Originally published in 2015 in France by Dupuis, Equinoxes by Cyril Pedrosa debuted last month in North America, courtesy of the ever-eclectic NBM Graphic Novels. Quite simply put, Equinoxes may just be one of the most important books you read this year. It is that damn good.
At its heart, Equinoxes is a book about people – how their lives intersect and diverge, how they impact their communities, how they love, and how they hate. Using a startling array of storytelling techniques, Pedrosa deftly gathers the disparate threads of his characters’ lives and weaves them into an exquisite, multi-layered tapestry.
Sprawling, layered, and resonant, Equinoxes is the type of book that only comes around a handful of time each decade. If I haven’t already convinced you to race out and pick this book up, here are three more reasons why you need to read Pedrosa’s Equinoxes.
#1 Equinoxes is a magnificent beast of a book
Weighing in at well over 300 9×12 pages, Pedrosa’s magnum opus is a massive book and an imposing read. Don’t let the size scare you off, though. This is a story that demands a high page count.
In Equinoxes, Pedrosa asks all the hard questions: “Why are we here? Why do we matter? What is our place in the bigger picture?”
There are, of course, no easy answers. As many of Pedrosa’s characters come to realize, the solutions to these conundrums rest in ourselves – in our choices, our regrets, even our faith. As the title implies, our lives are a constant struggle for balance, between light and dark, night and day, the person we can never fully liberate and the rigid masks we choose to show to the world instead.
Equinoxes is about striving for that fleeting equilibrium, that delicious moment, when straining between the opposing forces of who we are and who we want to be, we realize Life is not only all about us. It’s about everybody else, too.
#2 Pedrosa pushes the boundaries of form and structure
Pedrosa is accomplished as both writer and artist. With a background in animation, he brings to his comics a finely-tuned sense of pacing and a deep appreciation of panoramic scope. Even more compelling is his ability to slide gracefully from one media to the next, transitioning from dynamic, fully-coloured pages to textured, impressionistic black-and-white sketches to full prose without breaking stride.
The book is separated into four chapters corresponding to the seasons of the year. Each chapter is preceded by a sequence of colourful tableaux depicting the life of a young boy thousands of years in the past. The framing device acts as yet another story strand – the central cord, in fact – around which Pedrosa threads his shifting present-day narrative.
Each chapter also closes with extended prose passages from the point of view of Pedrosa’s omnipresent photographer, exposing another layer of storytelling, another seemingly disparate narrative. Pedrosa sprinkles shorter prose interludes throughout each chapter, using the photographer’s camera as a gateway into its subjects’ inner emotional lives.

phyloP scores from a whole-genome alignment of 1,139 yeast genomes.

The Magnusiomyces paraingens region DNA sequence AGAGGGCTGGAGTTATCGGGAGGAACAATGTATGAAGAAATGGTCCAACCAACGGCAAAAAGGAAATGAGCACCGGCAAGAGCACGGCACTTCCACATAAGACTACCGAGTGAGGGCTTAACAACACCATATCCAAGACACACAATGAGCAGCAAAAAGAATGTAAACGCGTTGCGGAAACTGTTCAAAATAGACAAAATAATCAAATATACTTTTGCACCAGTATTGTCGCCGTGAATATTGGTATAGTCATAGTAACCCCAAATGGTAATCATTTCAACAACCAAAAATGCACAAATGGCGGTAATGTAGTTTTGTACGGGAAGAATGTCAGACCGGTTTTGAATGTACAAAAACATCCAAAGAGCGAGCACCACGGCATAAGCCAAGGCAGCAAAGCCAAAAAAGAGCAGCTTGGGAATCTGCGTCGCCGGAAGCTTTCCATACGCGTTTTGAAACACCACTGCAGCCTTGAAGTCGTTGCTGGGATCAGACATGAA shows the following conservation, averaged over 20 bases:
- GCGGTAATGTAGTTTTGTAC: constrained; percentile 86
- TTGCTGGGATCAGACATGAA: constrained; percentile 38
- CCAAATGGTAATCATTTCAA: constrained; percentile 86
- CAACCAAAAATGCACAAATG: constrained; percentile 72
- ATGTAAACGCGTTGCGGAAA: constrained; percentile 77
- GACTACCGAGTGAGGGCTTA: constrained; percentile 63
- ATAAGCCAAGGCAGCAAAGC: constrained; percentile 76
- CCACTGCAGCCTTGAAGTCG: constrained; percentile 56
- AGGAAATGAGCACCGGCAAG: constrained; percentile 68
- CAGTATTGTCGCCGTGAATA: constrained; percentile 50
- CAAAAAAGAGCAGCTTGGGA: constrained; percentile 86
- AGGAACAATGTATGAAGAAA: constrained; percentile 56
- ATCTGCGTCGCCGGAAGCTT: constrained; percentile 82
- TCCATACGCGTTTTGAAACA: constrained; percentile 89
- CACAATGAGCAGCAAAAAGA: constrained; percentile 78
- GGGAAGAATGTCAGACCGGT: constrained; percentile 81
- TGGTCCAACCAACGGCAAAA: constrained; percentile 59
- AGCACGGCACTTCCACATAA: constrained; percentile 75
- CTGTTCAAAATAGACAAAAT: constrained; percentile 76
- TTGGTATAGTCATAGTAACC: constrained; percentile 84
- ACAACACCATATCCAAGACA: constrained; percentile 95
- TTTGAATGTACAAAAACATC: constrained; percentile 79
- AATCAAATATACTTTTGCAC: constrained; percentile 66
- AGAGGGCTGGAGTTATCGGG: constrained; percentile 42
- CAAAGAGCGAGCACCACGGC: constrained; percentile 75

It’s a virtuoso performance by a storyteller at the peak of his creative powers and enthralls the reader with remarkable ease.
#3 The artwork is transcendent
Equinoxes is a visually striking work. Pedrosa uses a variety of artistic techniques to add context and weight to his characters and their daily struggles. His way of layering a scene, using vague outlines to suggest crowds of people stenciled over his backgrounds, mirrors our own solitary movements through the masses, while adding luscious depth to each panel.
Colour is also important to Pedrosa, emphasizing emotional states and adding depth to his backgrounds. His application is thoughtful and organic, never obvious. Another storytelling tool in his impressive arsenal, colour provides insight into a character’s mood and personality.
Pedrosa’s style lacks pretension, quietly influencing our reading experience by manipulating our reactions on a visceral, subconscious level. It’s only upon multiple readings does the reader truly come to realize how Pedrosa’s sophisticated use of craft plays into the emotional landscape of his book and guides the reader on their journey.
Bonus Reason: NBM’s English translation is spot-on
I’ve reviewed several of NBM’s translated European graphic novels over the years and I have to say Equinoxes is far and away the best of the lot. Often English translations lose the natural flow and miss the unique idioms of a work’s mother tongue. Joe Johnson’s translation of the original French work is right on the money – fluid, organic, and easy to read. Kudos to Johnson and NBM for a first-rate job capturing the subtle nuances of such a complicated and dense work.
Published by NBM Graphic Novels, Equinoxes is available now from all fine purveyors of comics and novels, graphic or otherwise.